OhLook wrote in post #16996995
My description was an answer to your request to describe what I see in the composition. I don't know what to say about their importance. Importance would have to be judged with reference to some standard. This image isn't going to alter world affairs in any way.
Well, composition can arguably be broken down into techniques and principles of where the eye is drawn first... etc.
What kinds of importance can lines and curves have?
They can (should? ) be used to emphasize what you're trying to show. But you have to start with intent. I think my main issue is that composition depends on intent.
Are there circumstances in which one says that this shape (the speaker pointing to something) is important and another shape is trivial?
Yes. And there are circumstances where lines are wrong, or lines are right. For example if you want rigid, stable, static, you make straight, edgy, blocky shapes. If you want flexible, flowing, soft, you want curvy lines.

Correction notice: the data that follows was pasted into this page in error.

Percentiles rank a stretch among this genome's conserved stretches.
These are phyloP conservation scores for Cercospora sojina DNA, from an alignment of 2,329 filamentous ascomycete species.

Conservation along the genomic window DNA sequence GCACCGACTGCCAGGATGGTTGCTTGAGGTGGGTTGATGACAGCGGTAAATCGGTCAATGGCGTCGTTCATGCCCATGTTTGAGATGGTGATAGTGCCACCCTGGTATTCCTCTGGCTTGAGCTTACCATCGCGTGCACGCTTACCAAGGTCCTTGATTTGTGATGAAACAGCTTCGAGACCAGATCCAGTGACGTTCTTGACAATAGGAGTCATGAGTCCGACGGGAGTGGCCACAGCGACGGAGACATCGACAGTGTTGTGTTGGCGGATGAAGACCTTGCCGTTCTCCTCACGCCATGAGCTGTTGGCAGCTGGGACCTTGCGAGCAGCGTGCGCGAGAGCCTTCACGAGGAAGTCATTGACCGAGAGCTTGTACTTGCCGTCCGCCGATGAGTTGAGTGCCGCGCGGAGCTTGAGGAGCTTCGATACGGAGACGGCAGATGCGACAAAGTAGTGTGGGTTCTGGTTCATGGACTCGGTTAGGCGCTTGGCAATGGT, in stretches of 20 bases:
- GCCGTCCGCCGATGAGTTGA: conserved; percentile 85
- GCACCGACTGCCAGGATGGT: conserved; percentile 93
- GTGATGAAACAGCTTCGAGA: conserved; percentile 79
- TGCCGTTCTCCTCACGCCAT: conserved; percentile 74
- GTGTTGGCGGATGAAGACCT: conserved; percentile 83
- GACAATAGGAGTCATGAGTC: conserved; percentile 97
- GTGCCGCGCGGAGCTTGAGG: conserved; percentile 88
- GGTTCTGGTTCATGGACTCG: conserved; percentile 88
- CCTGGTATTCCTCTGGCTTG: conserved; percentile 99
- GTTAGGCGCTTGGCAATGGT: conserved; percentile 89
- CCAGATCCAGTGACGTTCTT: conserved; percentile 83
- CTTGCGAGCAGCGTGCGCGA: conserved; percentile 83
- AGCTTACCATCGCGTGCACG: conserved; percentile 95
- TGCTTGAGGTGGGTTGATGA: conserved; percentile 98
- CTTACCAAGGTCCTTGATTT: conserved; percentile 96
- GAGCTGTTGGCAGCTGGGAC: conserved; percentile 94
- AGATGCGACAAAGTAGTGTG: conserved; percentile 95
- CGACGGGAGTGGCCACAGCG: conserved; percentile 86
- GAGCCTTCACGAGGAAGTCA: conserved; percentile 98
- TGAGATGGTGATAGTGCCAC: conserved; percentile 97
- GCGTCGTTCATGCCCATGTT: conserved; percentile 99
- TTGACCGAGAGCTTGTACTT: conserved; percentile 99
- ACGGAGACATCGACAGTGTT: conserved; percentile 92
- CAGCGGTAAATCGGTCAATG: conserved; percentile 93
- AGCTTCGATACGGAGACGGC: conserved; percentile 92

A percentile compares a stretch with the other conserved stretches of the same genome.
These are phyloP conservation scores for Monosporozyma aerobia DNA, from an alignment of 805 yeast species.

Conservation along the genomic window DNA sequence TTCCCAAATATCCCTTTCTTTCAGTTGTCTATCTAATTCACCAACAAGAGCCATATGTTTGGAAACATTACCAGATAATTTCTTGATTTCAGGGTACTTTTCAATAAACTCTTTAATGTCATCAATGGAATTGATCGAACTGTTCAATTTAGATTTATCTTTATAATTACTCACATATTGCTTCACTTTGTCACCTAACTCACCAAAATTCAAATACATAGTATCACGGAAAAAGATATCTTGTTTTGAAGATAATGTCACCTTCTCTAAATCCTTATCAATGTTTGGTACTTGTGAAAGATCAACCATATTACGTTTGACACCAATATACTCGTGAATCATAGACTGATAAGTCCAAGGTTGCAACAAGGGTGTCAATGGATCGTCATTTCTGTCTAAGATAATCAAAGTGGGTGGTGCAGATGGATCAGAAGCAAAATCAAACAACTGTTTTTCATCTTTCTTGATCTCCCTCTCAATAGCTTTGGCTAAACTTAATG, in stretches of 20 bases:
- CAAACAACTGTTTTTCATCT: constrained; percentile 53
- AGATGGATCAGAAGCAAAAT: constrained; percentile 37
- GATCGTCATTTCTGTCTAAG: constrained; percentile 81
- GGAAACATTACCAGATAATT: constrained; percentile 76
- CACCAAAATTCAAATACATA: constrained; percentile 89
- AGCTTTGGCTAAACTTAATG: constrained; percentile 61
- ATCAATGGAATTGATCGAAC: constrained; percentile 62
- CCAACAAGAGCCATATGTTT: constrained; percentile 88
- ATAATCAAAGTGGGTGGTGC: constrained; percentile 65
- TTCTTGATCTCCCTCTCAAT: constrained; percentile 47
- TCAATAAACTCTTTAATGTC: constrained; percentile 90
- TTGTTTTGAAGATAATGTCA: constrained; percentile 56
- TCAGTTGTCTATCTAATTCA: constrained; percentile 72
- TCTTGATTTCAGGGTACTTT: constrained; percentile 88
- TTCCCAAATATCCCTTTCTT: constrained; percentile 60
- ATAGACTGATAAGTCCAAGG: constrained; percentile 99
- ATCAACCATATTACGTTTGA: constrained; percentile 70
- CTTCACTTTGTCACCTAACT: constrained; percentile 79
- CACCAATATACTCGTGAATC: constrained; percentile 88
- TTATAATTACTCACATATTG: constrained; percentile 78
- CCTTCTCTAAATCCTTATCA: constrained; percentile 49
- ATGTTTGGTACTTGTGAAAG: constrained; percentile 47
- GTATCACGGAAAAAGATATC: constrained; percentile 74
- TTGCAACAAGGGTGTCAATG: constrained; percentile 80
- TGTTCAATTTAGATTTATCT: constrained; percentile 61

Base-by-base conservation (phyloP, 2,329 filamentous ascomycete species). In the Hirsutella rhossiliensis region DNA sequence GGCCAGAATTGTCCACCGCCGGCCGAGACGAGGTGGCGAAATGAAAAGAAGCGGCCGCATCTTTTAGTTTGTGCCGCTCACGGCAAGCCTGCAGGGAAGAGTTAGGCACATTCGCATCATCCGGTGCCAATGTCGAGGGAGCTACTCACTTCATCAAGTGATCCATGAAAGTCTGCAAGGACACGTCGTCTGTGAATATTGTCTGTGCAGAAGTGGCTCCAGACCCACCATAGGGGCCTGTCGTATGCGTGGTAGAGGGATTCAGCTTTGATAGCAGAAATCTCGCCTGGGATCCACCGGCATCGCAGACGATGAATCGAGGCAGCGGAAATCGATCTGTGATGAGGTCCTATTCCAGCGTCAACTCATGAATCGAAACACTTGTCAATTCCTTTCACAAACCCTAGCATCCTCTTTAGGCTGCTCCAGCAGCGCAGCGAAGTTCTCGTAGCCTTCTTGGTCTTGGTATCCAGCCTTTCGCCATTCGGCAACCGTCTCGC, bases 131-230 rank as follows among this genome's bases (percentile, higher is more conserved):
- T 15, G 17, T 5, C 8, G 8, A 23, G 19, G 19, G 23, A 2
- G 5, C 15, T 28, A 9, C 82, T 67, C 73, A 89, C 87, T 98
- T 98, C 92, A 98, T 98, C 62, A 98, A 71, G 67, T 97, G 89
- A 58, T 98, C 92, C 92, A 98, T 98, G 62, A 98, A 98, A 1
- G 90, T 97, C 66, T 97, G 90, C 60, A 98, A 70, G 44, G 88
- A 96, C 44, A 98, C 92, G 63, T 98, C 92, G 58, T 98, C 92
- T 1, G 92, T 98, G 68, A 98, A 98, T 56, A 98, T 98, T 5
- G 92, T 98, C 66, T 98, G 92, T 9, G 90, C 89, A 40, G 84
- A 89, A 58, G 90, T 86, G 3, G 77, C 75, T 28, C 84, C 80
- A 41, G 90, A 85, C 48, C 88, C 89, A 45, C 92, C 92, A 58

So you can interpret an image when you don't know the intent, but to critique you need to know what they were going for. This way "rules" become objective.
I think the structural features I identified encourage seeing the woman and cat as a harmonious unit. Clearly, they're separate beings, but the formal elements connect them by making them part of a pattern created by lines that fall close together at the top, diverge in the middle, and join at the bottom. The shadow of the arm is a blatant connector, a thick, almost straight line, as if someone had taken a Sharpie and drawn a bar between the two creatures to emphasize that they have something to do with each other. When I imagine the photo with that shadow removed, it becomes less meaningful.
But perhaps no one else sees these relationships. I posted in hopes of finding out what others think about the image. Is it all in my head?
Ok, so if your emphasis is to show the line between the cat and the handwoman, one way to do it is to reduce the contrast on a lot of other lines. Shadow is a contrast between gray and black. Meanwhile there's a lot of lines where the eye is drawn before that, which mute your line out completely: near the crotch, the bumper... the are much stronger centers of interest and your line can't compete with them.